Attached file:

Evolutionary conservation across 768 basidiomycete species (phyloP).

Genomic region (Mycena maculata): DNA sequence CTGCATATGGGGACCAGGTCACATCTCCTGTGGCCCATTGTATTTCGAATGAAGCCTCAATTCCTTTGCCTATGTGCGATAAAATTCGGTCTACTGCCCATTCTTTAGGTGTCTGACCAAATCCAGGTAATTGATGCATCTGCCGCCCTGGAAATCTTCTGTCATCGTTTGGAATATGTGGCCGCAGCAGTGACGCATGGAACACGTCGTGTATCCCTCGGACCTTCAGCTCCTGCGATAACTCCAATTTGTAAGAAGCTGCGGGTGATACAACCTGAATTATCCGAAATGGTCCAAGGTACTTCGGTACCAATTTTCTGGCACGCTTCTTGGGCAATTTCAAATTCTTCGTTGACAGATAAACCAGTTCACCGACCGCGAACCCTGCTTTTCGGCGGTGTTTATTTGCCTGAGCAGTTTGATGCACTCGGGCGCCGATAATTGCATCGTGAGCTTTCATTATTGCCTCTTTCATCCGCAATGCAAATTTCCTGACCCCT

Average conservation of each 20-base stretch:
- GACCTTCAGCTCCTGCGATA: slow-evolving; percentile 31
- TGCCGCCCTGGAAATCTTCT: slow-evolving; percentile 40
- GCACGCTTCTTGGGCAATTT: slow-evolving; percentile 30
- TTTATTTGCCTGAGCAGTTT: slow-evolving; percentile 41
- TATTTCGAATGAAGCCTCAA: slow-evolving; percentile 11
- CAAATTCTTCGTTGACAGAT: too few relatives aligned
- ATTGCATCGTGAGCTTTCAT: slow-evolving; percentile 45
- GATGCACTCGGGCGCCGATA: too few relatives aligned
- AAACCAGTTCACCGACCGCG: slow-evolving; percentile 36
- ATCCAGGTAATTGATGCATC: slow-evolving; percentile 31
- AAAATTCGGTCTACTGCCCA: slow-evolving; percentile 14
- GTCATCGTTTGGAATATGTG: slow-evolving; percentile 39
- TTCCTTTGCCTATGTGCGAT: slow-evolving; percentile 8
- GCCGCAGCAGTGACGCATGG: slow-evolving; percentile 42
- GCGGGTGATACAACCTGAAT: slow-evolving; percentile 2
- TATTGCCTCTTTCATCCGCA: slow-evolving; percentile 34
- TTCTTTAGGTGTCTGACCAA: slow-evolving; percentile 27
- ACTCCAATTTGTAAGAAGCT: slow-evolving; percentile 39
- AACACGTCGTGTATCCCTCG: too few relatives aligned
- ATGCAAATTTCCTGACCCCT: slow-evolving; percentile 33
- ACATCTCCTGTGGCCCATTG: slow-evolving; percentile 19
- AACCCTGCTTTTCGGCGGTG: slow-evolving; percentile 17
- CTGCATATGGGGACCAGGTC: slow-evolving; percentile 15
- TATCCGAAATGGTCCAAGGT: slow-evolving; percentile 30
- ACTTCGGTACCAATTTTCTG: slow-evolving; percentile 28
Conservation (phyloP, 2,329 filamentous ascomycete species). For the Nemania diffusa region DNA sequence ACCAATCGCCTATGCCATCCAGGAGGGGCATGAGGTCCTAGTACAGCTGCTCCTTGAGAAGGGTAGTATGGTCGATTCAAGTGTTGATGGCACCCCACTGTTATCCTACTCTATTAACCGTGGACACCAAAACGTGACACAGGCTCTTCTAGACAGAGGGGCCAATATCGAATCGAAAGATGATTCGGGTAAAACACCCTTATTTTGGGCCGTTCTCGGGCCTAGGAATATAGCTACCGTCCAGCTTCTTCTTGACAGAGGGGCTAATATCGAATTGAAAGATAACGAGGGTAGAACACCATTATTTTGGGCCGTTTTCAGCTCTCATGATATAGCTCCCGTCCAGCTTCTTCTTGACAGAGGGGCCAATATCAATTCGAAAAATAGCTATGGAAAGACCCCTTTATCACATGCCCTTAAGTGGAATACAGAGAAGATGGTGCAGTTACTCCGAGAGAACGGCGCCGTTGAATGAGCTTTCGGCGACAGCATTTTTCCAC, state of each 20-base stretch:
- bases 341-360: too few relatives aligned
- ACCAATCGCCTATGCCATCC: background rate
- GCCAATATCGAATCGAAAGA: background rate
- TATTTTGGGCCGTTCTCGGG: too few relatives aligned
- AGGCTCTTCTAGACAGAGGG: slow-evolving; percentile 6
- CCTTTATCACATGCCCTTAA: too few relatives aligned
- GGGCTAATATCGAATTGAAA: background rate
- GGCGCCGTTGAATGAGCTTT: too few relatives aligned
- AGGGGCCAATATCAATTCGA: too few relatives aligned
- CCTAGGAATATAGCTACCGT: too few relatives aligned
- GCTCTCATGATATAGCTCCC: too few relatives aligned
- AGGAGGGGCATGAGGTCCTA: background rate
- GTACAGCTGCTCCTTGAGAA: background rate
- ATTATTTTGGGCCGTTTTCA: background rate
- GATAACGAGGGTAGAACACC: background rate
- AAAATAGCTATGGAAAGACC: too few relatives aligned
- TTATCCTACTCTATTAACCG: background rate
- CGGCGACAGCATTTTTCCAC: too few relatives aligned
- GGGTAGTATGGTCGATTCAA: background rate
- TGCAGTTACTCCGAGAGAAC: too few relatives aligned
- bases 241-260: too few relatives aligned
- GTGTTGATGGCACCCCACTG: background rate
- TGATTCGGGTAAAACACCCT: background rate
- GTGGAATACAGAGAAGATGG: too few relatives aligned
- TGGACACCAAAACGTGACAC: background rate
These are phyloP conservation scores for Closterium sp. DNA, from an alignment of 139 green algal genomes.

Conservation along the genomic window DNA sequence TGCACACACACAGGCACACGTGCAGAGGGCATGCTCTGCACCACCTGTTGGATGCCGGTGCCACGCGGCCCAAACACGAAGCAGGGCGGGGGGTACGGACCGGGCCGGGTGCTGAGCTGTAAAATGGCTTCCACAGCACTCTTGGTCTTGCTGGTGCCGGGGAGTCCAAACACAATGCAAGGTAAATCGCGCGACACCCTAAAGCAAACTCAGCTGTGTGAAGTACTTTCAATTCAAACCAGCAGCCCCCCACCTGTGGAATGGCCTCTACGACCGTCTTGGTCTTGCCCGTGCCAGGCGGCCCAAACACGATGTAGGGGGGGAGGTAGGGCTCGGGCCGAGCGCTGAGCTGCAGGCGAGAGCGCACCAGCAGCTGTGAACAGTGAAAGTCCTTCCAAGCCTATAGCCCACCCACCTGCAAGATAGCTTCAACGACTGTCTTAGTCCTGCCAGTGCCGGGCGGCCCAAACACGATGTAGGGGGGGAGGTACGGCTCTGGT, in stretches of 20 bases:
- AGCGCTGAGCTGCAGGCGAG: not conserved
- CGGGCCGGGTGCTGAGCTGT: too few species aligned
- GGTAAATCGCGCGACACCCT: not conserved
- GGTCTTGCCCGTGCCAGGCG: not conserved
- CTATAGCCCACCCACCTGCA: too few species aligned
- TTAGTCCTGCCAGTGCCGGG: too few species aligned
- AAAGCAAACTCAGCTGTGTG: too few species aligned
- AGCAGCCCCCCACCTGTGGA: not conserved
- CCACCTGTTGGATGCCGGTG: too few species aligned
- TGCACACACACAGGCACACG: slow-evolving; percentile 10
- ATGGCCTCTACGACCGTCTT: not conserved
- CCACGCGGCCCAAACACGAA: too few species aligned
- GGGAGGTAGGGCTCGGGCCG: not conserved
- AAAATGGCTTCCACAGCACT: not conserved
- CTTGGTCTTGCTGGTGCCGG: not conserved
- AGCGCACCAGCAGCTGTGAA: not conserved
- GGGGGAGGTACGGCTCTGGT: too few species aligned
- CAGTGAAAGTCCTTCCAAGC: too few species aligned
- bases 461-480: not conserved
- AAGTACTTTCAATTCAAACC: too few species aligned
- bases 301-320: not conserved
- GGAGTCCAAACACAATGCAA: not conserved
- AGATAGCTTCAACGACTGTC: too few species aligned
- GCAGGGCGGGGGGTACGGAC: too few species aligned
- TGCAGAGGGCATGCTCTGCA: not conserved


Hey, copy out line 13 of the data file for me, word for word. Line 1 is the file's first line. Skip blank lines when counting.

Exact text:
- ATCCAGGTAATTGATGCATC: slow-evolving; percentile 31